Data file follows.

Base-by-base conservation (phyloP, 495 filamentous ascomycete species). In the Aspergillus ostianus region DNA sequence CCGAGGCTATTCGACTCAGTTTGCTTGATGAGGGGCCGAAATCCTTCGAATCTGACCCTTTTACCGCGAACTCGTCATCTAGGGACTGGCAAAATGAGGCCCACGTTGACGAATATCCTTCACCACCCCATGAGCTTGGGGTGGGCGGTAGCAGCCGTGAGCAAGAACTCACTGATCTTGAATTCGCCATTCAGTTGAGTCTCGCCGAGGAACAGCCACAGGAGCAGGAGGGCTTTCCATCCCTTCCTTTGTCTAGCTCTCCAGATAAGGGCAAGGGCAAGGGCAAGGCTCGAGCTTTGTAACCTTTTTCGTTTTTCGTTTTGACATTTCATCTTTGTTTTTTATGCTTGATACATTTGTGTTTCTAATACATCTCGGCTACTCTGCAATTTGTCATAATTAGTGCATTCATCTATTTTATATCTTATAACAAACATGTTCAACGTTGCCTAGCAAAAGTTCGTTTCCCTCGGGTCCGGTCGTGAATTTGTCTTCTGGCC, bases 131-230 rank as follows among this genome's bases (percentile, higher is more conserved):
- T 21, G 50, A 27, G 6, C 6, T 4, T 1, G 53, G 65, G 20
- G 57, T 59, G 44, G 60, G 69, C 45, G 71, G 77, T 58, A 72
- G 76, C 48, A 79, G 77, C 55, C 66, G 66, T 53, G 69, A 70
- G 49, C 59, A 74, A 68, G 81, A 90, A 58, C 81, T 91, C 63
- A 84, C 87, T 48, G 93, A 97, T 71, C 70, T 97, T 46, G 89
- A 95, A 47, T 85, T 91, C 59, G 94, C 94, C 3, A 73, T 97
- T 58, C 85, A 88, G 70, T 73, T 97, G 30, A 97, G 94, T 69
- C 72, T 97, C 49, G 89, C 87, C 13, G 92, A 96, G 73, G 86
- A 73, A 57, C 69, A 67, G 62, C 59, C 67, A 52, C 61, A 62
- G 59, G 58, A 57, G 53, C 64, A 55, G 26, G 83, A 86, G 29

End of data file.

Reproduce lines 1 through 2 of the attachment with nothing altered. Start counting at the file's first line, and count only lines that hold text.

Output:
Base-by-base conservation (phyloP, 495 filamentous ascomycete species). In the Aspergillus ostianus region DNA sequence CCGAGGCTATTCGACTCAGTTTGCTTGATGAGGGGCCGAAATCCTTCGAATCTGACCCTTTTACCGCGAACTCGTCATCTAGGGACTGGCAAAATGAGGCCCACGTTGACGAATATCCTTCACCACCCCATGAGCTTGGGGTGGGCGGTAGCAGCCGTGAGCAAGAACTCACTGATCTTGAATTCGCCATTCAGTTGAGTCTCGCCGAGGAACAGCCACAGGAGCAGGAGGGCTTTCCATCCCTTCCTTTGTCTAGCTCTCCAGATAAGGGCAAGGGCAAGGGCAAGGCTCGAGCTTTGTAACCTTTTTCGTTTTTCGTTTTGACATTTCATCTTTGTTTTTTATGCTTGATACATTTGTGTTTCTAATACATCTCGGCTACTCTGCAATTTGTCATAATTAGTGCATTCATCTATTTTATATCTTATAACAAACATGTTCAACGTTGCCTAGCAAAAGTTCGTTTCCCTCGGGTCCGGTCGTGAATTTGTCTTCTGGCC, bases 131-230 rank as follows among this genome's bases (percentile, higher is more conserved):
- T 21, G 50, A 27, G 6, C 6, T 4, T 1, G 53, G 65, G 20